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UP CLOSE: Couple turns Keene mansion into The Brew Castle

April 7, 2016
By ANTONIO OLIVERO - Staff Writer ( , Lake Placid News

KEENE - Driving along Route 9N in Keene, right before Route 73 and Route 9N split you'll come to "The Castle," a house built in 1889 for an eccentric man named Monroe Hale who claimed he descended from royal blood.

These days, current owners Ben Chamberlain and Wendy Knight fancy it "The Brew Castle," the name of their specialty craft beer, grocery and gift store the couple opened late last year.

Just like Hale, Chamberlain and Knight also live at the castle address at 10918 Route 9N, inhabiting the classic but recently renovated architectural marvel behind the store front's curtain. Inside of the castle's front door, a craft beer oasis awaits as the couple sells hard-to-find beers, ciders and food from all over the world but also from the Adirondacks.

Article Photos

Wendy Knight and Ben Chamberlain opened The Brew Castle store late last year in Keene.
(News photo — Antonio Olivero)

"If you think about what we are doing here," Knight said, "it's a small store. We are focusing on very exceptional craft beer and hard cider. It's all small batch and made by hand. ... The food had to pair with that, too. It had to be made with the same love and attention and care."

The Brew Castle doubles as a place where the illustrator, carpenter and designer Chamberlain sells his design work, illustrations and merchandise.

After each had lived in numerous places across the country pursuing burgeoning careers, the couple met at a friend's Vermont barbecue nearly a decade ago. In the time since, the native Vermonter Chamberlain and native New Yorker Knight had their eye set on moving to the Adirondacks and pursuing their passion for the outdoors and several business ventures.

Knight, a Cornell-educated communications professional also has a passion for older homes, in part thanks to her experience as a freelance travel and lifestyle journalist. Chamberlain, once a Vermont Business Magazine Rising Star selected for his building skills, shared the same love for old homes. The couple's shared interest led them to Hale's Castle, enabling them to house a business at their home much like the Skyline Outfitters mountaineering store did at the site in the 1950s, '60s and '70s.

"For me it's the history. I love older homes. Both of us do," Knight said. "The house we lived in together in Vermont was an old homestead that we renovated over a period of four years. Prior to that we had purchased an old stone farmhouse and had renovated that for a year and a half. I am never interested in living in a new house, ever."

The castle was recently renovated within the interior living confines to look like Hale's original 19th century construction. After the couple moved to Keene two years ago, they came across a for sale sign for the property, which was being leased out as a vacation rental. With the idea to create a "Twig, Twine and Vine" wine and home decor shop, the couple looked into purchasing the property.

The idea transformed from wine to beer thanks to the wine-enthusiast Knight's growing knowledge of international ciders and Chamberlain's growing love of beer. Once living in the rough and tumble Brooklyn neighborhood of BedfordStuyvesant as a Pratt Institute art student, Chamberlain didn't enjoy drinking common college beers such as 40 ounces of Colt 45.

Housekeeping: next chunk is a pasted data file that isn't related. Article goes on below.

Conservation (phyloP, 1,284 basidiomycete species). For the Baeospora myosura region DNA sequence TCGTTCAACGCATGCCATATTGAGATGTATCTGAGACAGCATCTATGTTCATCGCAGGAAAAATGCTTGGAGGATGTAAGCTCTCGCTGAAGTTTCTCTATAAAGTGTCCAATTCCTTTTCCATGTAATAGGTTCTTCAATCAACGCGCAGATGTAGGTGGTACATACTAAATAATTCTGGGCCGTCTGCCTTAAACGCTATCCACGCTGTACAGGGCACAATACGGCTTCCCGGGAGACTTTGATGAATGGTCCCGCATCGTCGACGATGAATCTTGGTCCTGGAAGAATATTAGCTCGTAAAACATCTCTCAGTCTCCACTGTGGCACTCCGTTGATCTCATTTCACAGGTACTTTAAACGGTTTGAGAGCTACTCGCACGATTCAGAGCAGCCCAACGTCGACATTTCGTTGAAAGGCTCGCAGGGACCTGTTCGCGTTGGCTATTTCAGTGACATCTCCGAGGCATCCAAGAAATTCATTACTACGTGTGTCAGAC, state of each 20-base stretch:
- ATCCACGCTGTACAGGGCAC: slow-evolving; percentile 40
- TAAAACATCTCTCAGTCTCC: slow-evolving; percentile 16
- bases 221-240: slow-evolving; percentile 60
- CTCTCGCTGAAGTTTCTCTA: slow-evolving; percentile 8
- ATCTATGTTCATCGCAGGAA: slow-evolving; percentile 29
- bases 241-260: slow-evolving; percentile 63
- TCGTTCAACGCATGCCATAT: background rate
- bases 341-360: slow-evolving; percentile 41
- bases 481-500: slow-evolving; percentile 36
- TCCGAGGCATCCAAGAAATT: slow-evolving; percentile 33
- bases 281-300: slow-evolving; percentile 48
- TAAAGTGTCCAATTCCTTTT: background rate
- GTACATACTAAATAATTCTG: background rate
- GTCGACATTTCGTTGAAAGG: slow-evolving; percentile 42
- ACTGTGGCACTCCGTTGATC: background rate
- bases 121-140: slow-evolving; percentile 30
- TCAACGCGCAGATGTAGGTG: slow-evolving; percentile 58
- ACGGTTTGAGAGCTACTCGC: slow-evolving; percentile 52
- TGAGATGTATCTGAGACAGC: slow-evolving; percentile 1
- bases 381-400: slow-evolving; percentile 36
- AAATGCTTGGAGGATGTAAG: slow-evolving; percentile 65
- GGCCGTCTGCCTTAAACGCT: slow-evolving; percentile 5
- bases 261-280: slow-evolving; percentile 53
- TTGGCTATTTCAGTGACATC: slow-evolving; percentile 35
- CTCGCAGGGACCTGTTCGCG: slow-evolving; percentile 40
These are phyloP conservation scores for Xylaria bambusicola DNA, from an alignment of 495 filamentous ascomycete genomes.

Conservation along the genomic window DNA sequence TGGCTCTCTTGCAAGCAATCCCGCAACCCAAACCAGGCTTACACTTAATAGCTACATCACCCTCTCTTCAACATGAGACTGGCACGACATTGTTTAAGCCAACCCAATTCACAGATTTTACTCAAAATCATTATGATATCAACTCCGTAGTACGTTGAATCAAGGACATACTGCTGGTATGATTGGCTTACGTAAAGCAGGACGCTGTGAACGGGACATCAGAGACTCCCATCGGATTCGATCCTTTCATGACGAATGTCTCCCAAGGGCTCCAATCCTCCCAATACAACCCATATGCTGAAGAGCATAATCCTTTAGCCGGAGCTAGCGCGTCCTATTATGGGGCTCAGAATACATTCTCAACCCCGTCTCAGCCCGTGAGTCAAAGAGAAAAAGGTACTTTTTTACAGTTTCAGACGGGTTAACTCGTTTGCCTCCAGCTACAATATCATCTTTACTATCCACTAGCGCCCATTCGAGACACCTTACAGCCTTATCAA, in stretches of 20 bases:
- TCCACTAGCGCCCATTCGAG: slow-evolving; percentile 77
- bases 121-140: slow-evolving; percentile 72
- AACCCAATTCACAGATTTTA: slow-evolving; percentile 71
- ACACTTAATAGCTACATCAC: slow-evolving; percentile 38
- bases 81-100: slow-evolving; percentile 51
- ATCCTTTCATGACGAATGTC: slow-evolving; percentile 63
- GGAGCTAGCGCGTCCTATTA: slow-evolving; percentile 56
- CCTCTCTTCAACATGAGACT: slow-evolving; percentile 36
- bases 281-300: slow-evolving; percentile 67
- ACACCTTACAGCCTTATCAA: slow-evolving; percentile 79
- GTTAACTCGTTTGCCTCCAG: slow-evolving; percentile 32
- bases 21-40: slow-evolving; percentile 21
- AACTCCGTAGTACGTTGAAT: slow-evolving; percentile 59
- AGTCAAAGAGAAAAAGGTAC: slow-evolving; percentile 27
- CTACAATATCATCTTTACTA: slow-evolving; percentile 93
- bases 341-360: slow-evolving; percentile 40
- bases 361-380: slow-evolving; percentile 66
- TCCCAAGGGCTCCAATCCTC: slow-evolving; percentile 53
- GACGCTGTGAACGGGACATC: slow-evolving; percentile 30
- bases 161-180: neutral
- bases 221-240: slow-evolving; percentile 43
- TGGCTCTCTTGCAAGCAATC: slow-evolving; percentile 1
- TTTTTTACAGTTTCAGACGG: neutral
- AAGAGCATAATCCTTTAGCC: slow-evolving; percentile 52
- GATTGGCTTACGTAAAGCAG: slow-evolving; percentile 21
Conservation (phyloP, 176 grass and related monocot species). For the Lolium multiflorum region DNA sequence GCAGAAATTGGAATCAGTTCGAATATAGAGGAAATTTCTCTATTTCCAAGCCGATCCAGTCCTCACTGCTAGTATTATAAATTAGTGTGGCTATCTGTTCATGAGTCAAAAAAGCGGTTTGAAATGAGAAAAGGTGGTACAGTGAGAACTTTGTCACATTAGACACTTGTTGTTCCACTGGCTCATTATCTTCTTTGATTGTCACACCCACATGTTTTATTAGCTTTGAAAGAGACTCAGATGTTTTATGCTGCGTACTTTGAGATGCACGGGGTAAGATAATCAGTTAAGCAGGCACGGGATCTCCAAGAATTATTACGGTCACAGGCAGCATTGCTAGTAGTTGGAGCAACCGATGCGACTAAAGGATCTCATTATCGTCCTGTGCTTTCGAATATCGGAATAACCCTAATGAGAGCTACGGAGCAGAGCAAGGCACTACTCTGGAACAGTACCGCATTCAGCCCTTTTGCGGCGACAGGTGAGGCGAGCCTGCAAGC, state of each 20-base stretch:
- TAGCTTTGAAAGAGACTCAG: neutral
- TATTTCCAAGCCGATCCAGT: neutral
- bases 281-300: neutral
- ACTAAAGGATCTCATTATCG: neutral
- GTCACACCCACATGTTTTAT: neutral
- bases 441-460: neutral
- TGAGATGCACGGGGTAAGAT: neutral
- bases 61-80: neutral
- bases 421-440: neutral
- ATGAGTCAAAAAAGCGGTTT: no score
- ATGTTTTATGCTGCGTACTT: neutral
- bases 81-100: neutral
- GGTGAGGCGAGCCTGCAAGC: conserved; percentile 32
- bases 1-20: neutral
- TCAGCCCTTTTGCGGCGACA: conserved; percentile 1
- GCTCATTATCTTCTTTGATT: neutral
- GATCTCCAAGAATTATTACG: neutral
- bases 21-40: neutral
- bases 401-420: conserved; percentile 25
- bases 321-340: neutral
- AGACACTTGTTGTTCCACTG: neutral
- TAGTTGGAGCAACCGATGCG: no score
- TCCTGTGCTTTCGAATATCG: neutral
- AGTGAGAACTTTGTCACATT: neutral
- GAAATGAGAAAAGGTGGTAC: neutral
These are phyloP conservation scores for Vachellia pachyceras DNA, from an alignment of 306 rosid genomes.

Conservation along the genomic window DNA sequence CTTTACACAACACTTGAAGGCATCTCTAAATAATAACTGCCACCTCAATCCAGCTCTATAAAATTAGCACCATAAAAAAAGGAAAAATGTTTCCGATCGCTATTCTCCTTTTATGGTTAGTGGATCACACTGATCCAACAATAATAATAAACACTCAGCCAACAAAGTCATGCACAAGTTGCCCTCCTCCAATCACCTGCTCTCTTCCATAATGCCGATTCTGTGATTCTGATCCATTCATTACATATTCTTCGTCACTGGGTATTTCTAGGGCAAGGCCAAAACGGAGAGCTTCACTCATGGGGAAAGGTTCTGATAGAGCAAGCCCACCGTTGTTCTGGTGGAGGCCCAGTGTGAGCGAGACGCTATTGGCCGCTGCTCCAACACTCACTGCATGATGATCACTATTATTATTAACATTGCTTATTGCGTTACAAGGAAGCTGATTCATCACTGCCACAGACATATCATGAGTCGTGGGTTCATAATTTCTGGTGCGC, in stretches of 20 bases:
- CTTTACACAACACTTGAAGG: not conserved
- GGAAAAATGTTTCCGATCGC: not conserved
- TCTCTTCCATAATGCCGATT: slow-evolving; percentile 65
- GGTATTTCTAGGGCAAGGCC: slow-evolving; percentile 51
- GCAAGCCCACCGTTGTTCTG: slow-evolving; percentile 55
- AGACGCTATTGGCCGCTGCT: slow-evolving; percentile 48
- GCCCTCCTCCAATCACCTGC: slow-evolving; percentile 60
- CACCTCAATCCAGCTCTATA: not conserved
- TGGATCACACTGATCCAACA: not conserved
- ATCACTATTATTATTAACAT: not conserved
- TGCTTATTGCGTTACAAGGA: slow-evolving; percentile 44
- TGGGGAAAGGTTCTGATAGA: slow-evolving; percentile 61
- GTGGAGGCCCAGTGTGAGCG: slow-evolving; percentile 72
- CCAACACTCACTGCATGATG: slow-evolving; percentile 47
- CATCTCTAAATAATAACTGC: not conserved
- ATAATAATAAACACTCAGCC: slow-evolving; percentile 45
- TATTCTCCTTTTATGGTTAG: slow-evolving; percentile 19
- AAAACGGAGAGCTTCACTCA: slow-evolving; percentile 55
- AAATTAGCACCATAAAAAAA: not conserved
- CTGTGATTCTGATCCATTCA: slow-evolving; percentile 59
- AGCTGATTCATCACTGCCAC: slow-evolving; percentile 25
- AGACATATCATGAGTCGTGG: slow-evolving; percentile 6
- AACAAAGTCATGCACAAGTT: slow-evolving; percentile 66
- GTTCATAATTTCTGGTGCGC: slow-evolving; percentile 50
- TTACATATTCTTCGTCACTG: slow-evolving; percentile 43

But in recent years, he's grown to love all kinds of craft beer. The combination of his knowledge and passions with that of Knight resulted in an idea of a craft beer store featuring an international selection that just made sense.

"Being in Vermont - it's always behind California but ahead of a lot of other places - I was introduced to good beer maybe a little sooner than a lot of other people, just by a fraction," Chamberlain said. "Just enjoying that and realizing, 'Wait, I do like beer.' I never liked beer when I was young. So when I first started finding out about these micro brews and craft breweries, I just started drinking more beer."

"We learn every day, reading beer blogs, talking to distributors. We are constantly immersed in it," Knight added.

The selection is always changing. Take for example, a Captain Lawrence Sour Ale Knight first tried on Chamberlain's recommendation. Brewed with grapes and aged in an oak barrel, Chamberlain convinced her to try it.

"When Ben first got it, I thought, that sounds disgusting," she said. "It's the most delicious beer, very exceptional."

The store also features Chamberlain's clothing designs from his Paddlerondack business, beer making kits and books, hand blown crystal glassware and local cheeses and meats. The Brew Castle is the official outpost for the Lake Placid butcher shop The Kreature that is affiliated with Liquids and Solids.

Coming from Vermont roots, the couple believes in shopping local and supporting local businesses to enable a vibrant mountain town community.

Little things like being willing to credit customers for returned portions of packs and re-selling bottles as singles gives The Brew Castle that classic mom-and-pop shop feel.

But it's Chamberlain and Knight's genuine belief in the importance of local economies that reflects the castle newcomers' investment into the future of the Adirondacks.

"Buy local, build upon your community," Chamberlain said. "That's the one thing being from Vermont. Vermonters figured that out 15 to 20 years ago. Keep your money here, and look what happened."



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